Donald Trump awarded our nation’s highest military decoration, the Medal of Honor, to U.S. Army Sgt. Major Thomas “Patrick” Payne for his heroism. He freed 75 hostages from the clutches of the terrorist group ISIS held in a prison in northern Iraq.
Trump praised Sgt. Major Payne as “one of the bravest men anywhere in the world” for his actions during an engagement in which 20 ISIS terrorists were killed and 75 hostages miraculously saved.
“Today he joins the immortal company of our most revered American heroes,” Trump said in the White House ceremony. “Pat, you personify the motto: ‘Rangers lead the way.'”
Indeed, Payne is the first living member of the famous Delta Force to receive the honor while alive.
“My team was responsible for one of the buildings that the hostages were being held in,” Payne said. “What was significant is that there were freshly dug graves, if we didn’t action this target then the hostages will probably be executed.”
As soon as Payne’s team hit the ground in the Kirkuk Province, they came under heavy enemy fire. Master Sgt. Josh Wheeler, another Delta Force operator, was killed after exposing himself to enemy fire. Wheeler’s widow, Ashley, attended the ceremony Friday.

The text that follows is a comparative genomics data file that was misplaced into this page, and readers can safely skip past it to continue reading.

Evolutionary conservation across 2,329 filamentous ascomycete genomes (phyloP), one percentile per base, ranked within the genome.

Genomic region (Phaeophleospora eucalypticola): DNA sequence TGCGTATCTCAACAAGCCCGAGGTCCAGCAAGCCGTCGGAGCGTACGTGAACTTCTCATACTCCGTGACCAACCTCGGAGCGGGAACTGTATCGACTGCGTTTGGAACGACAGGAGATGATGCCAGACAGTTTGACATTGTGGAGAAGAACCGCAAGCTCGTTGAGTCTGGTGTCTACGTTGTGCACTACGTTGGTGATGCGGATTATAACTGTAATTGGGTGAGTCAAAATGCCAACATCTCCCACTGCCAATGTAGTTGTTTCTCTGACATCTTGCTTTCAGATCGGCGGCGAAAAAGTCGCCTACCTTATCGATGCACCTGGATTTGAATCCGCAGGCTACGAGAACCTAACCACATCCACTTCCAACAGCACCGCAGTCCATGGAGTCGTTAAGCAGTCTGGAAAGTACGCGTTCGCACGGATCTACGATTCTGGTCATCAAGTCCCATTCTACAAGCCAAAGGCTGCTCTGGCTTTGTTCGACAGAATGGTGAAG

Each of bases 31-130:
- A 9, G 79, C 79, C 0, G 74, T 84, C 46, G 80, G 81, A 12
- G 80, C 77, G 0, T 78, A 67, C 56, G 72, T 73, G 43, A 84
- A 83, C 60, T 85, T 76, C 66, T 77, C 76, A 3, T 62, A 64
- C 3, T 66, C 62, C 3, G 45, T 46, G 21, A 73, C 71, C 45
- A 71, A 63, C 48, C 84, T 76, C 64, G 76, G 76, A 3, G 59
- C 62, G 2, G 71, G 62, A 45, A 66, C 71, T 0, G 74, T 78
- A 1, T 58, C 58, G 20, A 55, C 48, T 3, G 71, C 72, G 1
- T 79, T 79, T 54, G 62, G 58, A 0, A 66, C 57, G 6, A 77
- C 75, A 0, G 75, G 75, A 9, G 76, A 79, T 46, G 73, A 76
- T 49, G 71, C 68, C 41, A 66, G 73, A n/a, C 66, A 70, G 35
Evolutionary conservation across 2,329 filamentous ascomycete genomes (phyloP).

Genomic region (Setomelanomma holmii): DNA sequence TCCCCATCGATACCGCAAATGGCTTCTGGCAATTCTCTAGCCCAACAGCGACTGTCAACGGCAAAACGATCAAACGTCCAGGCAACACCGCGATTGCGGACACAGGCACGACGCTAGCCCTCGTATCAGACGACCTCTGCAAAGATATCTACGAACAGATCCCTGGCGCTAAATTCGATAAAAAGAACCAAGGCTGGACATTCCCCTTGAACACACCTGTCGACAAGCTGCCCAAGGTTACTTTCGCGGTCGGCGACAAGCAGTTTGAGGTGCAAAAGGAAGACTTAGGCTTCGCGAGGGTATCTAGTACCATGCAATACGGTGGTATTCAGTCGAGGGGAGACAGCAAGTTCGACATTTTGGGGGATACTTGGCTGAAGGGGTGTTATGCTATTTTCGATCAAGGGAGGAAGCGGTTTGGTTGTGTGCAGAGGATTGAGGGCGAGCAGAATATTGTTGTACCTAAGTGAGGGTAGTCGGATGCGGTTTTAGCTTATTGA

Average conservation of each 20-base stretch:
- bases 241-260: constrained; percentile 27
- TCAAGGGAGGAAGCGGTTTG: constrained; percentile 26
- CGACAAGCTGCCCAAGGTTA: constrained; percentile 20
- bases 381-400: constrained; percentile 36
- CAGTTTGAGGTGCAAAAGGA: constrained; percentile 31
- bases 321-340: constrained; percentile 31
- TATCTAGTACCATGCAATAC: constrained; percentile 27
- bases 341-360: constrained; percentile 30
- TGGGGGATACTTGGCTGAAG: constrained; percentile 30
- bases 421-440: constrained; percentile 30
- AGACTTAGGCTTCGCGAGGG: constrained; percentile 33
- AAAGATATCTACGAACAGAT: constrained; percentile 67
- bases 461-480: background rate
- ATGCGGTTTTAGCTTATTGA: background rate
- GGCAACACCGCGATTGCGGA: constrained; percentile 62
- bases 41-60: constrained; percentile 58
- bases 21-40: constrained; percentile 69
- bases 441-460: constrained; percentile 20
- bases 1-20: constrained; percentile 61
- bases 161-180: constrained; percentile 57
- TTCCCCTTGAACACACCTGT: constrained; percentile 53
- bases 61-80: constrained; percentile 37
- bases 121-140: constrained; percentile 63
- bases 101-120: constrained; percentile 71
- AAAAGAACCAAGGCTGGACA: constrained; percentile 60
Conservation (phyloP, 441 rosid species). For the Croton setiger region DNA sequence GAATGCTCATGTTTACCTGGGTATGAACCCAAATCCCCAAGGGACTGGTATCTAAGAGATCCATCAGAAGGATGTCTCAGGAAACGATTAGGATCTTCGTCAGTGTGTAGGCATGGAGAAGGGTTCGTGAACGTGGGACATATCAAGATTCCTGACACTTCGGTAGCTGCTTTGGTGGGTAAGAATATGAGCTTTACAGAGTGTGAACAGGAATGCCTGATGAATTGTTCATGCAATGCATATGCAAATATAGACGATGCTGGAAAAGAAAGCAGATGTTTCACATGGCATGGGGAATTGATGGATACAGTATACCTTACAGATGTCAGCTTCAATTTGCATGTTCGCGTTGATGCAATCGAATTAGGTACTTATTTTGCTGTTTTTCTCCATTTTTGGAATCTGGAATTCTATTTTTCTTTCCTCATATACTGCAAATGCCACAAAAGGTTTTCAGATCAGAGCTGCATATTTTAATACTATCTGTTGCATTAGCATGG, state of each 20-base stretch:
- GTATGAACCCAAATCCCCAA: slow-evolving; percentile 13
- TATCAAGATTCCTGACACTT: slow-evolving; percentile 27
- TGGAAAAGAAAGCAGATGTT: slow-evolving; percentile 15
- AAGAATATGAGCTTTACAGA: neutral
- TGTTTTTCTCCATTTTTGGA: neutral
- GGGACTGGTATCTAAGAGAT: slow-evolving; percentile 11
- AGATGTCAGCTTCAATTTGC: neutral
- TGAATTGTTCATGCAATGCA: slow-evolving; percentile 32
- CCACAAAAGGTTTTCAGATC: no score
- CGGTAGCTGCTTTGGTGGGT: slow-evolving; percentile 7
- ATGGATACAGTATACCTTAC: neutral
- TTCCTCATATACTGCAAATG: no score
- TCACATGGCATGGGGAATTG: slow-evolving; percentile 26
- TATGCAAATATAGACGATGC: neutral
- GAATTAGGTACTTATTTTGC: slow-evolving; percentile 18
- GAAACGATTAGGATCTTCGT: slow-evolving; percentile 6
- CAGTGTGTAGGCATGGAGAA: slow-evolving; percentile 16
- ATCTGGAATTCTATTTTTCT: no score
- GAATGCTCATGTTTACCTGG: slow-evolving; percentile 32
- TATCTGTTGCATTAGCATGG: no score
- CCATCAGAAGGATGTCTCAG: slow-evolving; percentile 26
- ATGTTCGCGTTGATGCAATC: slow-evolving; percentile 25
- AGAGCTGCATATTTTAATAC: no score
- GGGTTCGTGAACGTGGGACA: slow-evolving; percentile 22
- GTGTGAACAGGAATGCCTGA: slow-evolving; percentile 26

What made Payne’s actions deserving of a Medal of Honor was his perseverance in the face of heavy enemy fire to fulfill his mission. The Department of Defense website
Working with Kurdish forces, Payne’s team pressed on and helped secure one of the largest hostage rescues in history.
“He ran right back into that raging blaze,” Trump said of the dangerous rescue. “He sliced the final lock and released the rest of the hostages. As the building began to collapse, he received orders to evacuate but he refused to do so. He didn’t want to leave anyone behind.
“Pat ran back into the burning building that was collapsing,” the president continued. “Two more times. He saved multiple hostages and he was the last man to leave.”
Sgt. Major Payne is a worthy addition to the ranks of Medal of Honor recipients. He joined the military in 2002. Like many of his generation, he responded to the call to serve after 9/11. He was deployed 17 times to Iraq, Afghanistan, and participated in Operation Inherent Resolve to target ISIS and where he performed his heroics in 2015.
He was wounded by a grenade in 2010, but after he recovered, he won the Army’s Best Ranger Competition in 2012.